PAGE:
I do not need to detain you with the reasons why, and they are not solely to do with the need for medicinal compounds, I am well-versed with chemists in the area. Or pharmacies, to give them their properly and directly translated name.
I like the local pharmacies and pharmacists and their staff (with the exception of one or two, that is). Because of my mysterious need to inhabit these establishments, I know the people concerned pretty well, and knowing them means that they are a rich source of information. If you want to know about national characteristics, go ask a pharmacist; he or she can give you chapter and verse. As in ... The Mallorcans spend hours upon hours requiring explanations for the simplest of drug-taking and then repeat these explanations - several times - in their own unique, shouty, potato-mouth-filled fashion. The Germans spend hours upon hours demanding entire technical specifications and full composition percentages (and still then ask more questions). The British evacuate chemists in embarrassment because of language difficulties and because of anything vaguely to do with private areas. The Russians don't go to chemists to buy drugs but to hand over wads of cash for anything that comes in expensive, designer packaging, like shampoos or cologne washes.
The Russian designer-craving mentality may or may not have something to do with the makeovers that have been occurring to the pharmacies. While I was under the impression that pharmacists were all boracic because the Balearics health service hasn't been handing over what it owes to them, they have been undertaking facelifts that have turned their facades, if not always their interiors, into appearing like designer hotels. Were it not for that green flashing thing outside, you would expect to walk into a pharmacy and book a long weekend of en suite, spa massage and small portions on very large plates that pass for dinner.
This designer impulse is not confined to the pharmacy exterior. Business cards? Works of art in some instances and always a combination of subtle greens (unlike the unsubtle green flashing thing), black and a logo of Adobe Illustrator graphic-design creation. While resort modernisation has concentrated on hotels, the pharmacists have been leading the way. They are über-contemporary, marked and branded with Sans Serif styling but ultimately facades for what generally happens inside. Some paracetamol, please. Yes, that'll be three euros, twenty-five. It will? Oh yes, it most certainly will, unless you are in the know, happen to speak the native or are Mallorcan. Then it will be sixty odd centimos. Same drug, different brands - one generic, the other not. One for locals, the other for tourists.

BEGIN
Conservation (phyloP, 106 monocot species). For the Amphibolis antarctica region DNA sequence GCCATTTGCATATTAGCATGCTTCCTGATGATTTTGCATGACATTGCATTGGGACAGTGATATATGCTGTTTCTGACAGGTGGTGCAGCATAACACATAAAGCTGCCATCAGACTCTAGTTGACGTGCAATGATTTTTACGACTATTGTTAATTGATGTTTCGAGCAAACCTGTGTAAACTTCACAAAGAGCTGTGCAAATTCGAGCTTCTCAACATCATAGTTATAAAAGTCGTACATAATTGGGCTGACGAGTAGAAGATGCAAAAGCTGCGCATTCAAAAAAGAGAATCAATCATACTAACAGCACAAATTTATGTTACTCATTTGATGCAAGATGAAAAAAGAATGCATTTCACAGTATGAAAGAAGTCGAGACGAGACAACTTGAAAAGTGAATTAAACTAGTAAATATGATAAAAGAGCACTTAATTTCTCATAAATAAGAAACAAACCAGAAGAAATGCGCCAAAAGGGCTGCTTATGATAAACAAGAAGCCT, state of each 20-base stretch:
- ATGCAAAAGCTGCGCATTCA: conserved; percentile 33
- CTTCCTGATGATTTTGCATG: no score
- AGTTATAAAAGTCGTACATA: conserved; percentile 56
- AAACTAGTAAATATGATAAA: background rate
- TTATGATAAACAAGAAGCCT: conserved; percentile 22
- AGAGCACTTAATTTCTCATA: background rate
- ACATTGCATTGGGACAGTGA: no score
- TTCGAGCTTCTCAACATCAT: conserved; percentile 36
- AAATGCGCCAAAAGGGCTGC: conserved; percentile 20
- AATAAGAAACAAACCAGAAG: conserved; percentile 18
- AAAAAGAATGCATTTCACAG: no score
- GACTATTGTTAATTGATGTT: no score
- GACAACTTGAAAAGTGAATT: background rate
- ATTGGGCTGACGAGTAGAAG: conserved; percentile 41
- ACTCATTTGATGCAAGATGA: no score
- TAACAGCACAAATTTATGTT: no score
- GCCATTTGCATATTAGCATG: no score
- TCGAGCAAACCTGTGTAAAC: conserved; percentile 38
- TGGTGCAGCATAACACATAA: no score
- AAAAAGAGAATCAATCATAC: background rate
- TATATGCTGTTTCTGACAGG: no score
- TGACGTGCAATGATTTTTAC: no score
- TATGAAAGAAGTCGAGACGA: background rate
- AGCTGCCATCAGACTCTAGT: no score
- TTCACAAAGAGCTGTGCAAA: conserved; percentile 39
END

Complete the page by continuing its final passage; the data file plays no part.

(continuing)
But then, I don't criticise the chemists or their suppliers for seeking healthier mark-ups. They are businesses after all, though there are some pharmacists in Mallorca who attempt to conceal this business, the president of the Balearics being an example (and I suppose that one should add "allegedly"). That, though, is a different story. The pharmacy represents good business because of necessity, even if the necessity is simply to provide overpriced paracetamol to combat the previous evening's lager and vodka intake.
The pharmacy also represents the most significant point of observation of the tourist class. The pharmacy reveals all tourist and local human life. It is the single most egalitarian come-together point in resorts. Chav or not-chav, Brit, German or Russian, they are all there, and so the pharmacy is the perfect site to witness tourists in their unnatural habitats, tourists of whatever nationality, of whatever background, all seeking creams to treat mosquito bites. The pharmacy should, therefore, demand a position of greater importance in tourism life. It isn't simply a point of sale for suppositories and sunburn lotions. It is the theatre for touristic existence.
In such high regard do I hold the pharmacies, notwithstanding that odd one or two which I don't, so impressed am I with their generally unwavering patience and smiliness that I feel an entire guide should be devoted to them. They should be publicised for the tourist insight that they offer and for their shiny new exteriors. Flogging headache pills for more than is necessary, well, I can forgive them, but, and I know I shouldn't really say this but I will, perhaps such forgiveness also has to do with the white uniforms. And the fact that most of the staff in pharmacies are female and that they look good in those white uniforms. No, I know I shouldn't have said this. Forget it.
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